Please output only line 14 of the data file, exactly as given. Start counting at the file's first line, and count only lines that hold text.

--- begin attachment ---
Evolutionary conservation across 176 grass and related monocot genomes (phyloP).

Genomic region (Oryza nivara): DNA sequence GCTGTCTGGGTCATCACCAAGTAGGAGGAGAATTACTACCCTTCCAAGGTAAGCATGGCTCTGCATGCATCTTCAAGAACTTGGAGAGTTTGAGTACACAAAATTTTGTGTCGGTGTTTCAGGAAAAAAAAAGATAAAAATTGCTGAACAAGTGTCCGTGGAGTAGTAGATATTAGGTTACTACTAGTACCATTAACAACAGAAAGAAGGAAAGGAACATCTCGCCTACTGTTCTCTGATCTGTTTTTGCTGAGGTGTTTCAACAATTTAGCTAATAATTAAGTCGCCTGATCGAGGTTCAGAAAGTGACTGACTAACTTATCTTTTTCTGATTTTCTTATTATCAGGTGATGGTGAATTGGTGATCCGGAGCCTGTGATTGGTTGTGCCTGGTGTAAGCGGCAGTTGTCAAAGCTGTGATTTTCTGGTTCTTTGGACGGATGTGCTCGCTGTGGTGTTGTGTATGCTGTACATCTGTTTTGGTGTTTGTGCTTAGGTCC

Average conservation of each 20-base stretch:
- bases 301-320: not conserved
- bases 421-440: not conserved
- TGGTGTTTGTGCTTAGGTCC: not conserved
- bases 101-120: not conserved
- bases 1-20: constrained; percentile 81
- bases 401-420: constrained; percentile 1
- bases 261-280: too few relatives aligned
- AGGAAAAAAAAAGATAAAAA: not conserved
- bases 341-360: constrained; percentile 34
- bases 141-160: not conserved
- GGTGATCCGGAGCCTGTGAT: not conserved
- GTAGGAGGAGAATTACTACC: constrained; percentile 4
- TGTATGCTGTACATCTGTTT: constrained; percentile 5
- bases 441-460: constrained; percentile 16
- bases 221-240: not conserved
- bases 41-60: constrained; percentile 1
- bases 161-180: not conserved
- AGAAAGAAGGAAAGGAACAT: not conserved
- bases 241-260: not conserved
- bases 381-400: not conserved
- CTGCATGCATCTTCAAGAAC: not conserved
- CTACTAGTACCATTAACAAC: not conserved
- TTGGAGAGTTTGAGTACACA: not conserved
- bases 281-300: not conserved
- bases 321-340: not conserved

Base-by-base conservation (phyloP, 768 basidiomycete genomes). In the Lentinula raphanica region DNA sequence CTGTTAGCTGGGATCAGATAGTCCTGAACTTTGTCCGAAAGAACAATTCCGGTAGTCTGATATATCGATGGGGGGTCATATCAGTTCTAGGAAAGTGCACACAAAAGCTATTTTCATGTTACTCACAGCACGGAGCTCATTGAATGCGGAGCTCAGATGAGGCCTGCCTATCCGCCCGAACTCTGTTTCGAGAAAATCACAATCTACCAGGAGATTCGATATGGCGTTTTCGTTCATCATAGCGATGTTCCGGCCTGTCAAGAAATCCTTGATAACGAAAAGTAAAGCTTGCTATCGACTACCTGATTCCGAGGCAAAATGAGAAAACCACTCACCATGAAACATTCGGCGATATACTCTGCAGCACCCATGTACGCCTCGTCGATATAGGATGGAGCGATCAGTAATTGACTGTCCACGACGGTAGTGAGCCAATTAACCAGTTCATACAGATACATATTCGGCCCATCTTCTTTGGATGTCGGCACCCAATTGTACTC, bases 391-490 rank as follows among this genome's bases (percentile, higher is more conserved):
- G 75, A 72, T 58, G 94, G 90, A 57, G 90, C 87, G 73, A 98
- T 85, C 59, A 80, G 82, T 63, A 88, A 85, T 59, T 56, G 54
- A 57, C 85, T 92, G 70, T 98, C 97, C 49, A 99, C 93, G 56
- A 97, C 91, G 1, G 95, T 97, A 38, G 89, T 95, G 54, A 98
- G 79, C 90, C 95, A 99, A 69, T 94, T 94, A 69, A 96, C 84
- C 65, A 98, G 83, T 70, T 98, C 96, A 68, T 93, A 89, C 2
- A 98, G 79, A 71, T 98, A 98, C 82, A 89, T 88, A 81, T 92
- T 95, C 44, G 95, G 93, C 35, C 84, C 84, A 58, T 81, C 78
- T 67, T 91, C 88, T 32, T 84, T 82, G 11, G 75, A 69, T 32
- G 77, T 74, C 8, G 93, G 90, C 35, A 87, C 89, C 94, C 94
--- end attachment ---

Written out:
- GGTGATCCGGAGCCTGTGAT: not conserved